San Diego doesn’t have a whole lot of room for the very sectors it says it’s determined to grow – namely manufacturing, which tends to offer middle-class jobs.
A citywide economic development strategy approved in June zeroed in on one big roadblock: “San Diego is at a disadvantage in the manufacturing and innovation sectors in particular because the city is running out of raw land.”
San Diego County doesn’t have much land that can be quickly developed for industrial users. It’s boxed in by the Pacific Ocean, the Mexican border, Camp Pendleton and its unique topography.
A 2009 study by the San Diego Association of Governments, the region’s planning agency, found just 2,040 acres in the sprawling 4,526-square-mile county presented almost shovel-ready opportunities for commercial developers. More than 60 percent of the immediately available acreage was in unincorporated Otay, Carlsbad, Otay Mesa and Oceanside. Only a fraction of that land would be available to industrial users, though there are processes by which zoning can change.
The lack of space and the high cost of the supply in desirable central locations might have been a factor in some companies’ decisions to expand elsewhere but it’s not clear the shortage is hurting the businesses already here – yet.
That’s because manufacturing businesses and the jobs they supply are changing.
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Excellent article. Well balanced. City has plenty of industrial land, including large lots. The 2008 GP ignored recommendations of many reports and studies done by land owners hoping to re-zone industrial land to mixed use or residential in hopes of bringing workforce housing to San Diego--especially to areas heavily impacted by traffic congestion from commuters. In fact, most expansions by San Diego's largest employers--in defense, biotechnology or telecommunications/computers have been by tearing down one story industrial or R&D buildings and constructing multi-story office/R&D structures. San Diego manufactures very few products that require single story manufacturing process, vast storage facilities, or transportation beyond freight, UPS or FedX. We are a high-value-added town where a lot of "products" go out to customers over the Internet or in tiny packages of bio-technology products shipped by mail or air express. I think the refusal to amend Community Plans to permit more (affordable) housing is just an ongoing refusal by City Council to deal with the cost-issue of local real estate development. Limitations on supply create higher prices in the face of rising demand--which we are lucky enough to have. The real culprit in holding down middle class advancement in San Diego is not the lack of land for expansion--it is Community Plans that prohibit much in the way of meaningful change that would lower costs for employers and those seeking a place to live.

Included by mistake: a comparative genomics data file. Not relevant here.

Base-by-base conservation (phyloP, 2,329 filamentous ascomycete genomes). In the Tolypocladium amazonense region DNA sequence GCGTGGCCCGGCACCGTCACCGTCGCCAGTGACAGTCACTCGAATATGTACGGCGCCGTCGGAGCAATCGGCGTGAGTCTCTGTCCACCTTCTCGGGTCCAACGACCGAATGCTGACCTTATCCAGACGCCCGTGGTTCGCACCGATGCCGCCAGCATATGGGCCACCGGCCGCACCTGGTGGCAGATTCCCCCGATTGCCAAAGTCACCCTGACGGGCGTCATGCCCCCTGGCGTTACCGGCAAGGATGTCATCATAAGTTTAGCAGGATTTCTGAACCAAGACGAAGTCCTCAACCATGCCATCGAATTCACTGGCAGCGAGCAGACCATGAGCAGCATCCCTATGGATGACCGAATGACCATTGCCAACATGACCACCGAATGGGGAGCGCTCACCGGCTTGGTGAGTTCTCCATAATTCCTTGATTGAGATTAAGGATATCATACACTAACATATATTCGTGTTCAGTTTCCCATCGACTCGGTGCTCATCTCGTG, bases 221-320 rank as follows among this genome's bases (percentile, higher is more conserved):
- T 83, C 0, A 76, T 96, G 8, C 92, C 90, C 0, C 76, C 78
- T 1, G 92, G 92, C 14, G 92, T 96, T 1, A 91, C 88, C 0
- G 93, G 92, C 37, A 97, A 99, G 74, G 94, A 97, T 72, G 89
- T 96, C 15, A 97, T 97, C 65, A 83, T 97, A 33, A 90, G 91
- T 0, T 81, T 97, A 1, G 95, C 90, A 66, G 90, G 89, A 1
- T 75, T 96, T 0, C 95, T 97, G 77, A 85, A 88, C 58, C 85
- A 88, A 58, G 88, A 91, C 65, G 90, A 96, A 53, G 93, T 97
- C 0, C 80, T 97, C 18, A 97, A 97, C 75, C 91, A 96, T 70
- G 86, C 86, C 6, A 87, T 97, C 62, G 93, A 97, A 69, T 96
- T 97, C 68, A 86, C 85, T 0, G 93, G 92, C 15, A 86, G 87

@LisaHalverstadt I think you would have to tease it out tho City might have numbers.
Great work again @LisaHalverstadt TY for always seeking & articulating the multiple viewpoints that best frame our region's economic issues.